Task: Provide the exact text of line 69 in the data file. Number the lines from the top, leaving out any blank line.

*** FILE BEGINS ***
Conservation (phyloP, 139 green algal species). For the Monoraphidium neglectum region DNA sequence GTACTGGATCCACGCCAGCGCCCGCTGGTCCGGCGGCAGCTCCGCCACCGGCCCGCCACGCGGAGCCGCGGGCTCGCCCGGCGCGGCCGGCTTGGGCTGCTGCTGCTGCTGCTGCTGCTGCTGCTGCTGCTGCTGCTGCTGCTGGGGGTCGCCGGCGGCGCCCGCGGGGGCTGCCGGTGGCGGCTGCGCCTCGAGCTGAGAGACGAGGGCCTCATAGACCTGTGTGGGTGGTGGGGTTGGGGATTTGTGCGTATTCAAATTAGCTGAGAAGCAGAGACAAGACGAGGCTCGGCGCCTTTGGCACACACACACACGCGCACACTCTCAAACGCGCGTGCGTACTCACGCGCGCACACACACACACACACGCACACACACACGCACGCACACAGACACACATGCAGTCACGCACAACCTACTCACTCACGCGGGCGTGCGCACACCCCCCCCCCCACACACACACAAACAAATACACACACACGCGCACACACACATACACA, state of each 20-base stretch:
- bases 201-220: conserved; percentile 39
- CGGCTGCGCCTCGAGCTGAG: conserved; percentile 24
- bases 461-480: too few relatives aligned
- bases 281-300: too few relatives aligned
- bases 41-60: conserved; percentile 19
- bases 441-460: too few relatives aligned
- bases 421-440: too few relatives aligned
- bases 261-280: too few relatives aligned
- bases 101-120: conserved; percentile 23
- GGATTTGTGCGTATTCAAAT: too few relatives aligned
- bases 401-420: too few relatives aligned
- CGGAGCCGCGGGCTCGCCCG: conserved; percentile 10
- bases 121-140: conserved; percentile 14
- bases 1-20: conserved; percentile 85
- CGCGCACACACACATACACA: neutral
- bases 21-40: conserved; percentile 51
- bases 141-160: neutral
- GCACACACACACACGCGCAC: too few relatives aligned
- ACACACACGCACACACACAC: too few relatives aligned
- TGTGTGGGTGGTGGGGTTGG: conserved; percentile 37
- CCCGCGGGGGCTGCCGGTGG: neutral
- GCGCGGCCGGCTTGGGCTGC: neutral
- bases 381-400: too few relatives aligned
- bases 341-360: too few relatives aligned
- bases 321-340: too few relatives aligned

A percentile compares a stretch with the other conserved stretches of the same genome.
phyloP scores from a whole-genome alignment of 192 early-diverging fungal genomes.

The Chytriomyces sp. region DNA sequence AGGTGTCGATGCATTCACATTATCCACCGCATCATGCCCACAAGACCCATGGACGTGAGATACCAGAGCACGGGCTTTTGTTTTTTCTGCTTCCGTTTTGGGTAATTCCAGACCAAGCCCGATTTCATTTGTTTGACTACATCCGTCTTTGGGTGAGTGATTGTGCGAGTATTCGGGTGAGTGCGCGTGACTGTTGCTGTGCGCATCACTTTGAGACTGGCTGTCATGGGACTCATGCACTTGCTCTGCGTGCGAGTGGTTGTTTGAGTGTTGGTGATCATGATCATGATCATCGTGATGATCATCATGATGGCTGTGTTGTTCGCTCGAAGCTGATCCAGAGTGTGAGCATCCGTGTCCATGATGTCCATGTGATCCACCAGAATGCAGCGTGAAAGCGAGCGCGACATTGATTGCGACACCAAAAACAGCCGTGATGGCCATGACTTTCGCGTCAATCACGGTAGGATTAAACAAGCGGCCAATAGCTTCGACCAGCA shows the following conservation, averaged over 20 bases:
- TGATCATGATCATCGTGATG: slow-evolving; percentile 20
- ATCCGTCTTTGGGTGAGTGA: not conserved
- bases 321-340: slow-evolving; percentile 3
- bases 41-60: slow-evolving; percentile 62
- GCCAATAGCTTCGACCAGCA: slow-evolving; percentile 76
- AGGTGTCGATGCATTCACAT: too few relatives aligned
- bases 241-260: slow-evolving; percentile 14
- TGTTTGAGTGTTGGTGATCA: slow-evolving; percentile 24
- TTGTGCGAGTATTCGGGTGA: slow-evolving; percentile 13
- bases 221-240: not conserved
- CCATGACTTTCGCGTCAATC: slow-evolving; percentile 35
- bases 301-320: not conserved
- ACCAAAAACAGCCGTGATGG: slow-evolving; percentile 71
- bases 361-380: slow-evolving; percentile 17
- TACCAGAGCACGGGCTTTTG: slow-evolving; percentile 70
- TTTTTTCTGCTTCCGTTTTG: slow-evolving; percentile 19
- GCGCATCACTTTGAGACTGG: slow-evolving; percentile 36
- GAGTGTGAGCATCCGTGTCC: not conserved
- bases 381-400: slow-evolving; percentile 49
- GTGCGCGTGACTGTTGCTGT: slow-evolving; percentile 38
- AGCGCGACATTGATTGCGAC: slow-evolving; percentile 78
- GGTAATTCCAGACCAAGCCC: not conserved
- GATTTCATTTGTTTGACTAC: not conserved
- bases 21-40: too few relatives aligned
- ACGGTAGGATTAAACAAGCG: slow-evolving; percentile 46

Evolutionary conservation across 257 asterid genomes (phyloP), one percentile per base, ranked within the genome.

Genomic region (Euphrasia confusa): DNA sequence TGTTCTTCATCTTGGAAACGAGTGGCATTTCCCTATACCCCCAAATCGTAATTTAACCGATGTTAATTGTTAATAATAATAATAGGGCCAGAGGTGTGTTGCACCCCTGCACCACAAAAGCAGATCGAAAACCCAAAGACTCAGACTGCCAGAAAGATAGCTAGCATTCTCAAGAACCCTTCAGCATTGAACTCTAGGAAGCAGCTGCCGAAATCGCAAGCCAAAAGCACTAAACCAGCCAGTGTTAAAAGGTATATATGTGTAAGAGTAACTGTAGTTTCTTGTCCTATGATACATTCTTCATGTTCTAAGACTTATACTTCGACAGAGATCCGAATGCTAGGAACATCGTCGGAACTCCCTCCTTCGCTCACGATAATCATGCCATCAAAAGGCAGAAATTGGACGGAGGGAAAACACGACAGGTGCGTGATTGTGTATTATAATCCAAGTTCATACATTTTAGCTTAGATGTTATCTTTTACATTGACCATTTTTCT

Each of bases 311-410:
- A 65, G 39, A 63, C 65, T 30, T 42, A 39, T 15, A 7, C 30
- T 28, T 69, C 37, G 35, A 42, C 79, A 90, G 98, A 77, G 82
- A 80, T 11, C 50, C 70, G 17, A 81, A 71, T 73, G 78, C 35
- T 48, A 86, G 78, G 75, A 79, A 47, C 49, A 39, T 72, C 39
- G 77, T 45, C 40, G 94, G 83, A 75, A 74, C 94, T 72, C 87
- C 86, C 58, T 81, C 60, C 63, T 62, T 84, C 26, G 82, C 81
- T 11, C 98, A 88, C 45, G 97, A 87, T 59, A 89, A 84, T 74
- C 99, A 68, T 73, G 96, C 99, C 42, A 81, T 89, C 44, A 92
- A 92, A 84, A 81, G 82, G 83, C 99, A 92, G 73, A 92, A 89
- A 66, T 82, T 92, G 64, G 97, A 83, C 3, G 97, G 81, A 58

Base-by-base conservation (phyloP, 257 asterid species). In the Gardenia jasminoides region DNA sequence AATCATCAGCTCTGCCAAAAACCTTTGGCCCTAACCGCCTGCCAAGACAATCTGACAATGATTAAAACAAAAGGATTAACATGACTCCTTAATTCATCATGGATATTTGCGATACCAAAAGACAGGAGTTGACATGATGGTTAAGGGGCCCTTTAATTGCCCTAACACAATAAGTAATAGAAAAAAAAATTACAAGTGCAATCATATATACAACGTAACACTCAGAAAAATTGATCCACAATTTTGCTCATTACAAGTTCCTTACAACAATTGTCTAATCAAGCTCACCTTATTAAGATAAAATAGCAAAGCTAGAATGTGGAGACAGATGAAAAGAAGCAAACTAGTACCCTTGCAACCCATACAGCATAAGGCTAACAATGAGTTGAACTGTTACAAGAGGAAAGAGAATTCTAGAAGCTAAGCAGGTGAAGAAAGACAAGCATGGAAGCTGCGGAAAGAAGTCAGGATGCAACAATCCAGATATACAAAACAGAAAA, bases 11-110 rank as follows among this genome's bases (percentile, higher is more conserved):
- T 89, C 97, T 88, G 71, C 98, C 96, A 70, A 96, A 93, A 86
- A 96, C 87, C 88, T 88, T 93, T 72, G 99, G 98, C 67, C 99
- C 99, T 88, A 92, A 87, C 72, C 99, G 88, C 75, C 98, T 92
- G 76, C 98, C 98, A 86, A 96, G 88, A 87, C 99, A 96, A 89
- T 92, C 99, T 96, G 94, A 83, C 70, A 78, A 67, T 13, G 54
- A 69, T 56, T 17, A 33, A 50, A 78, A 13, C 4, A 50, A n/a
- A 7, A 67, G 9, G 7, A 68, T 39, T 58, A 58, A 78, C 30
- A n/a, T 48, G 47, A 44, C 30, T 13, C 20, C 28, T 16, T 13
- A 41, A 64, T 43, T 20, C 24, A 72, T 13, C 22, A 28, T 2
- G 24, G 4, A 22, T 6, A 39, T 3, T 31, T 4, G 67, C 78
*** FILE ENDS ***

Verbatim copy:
- T 89, C 97, T 88, G 71, C 98, C 96, A 70, A 96, A 93, A 86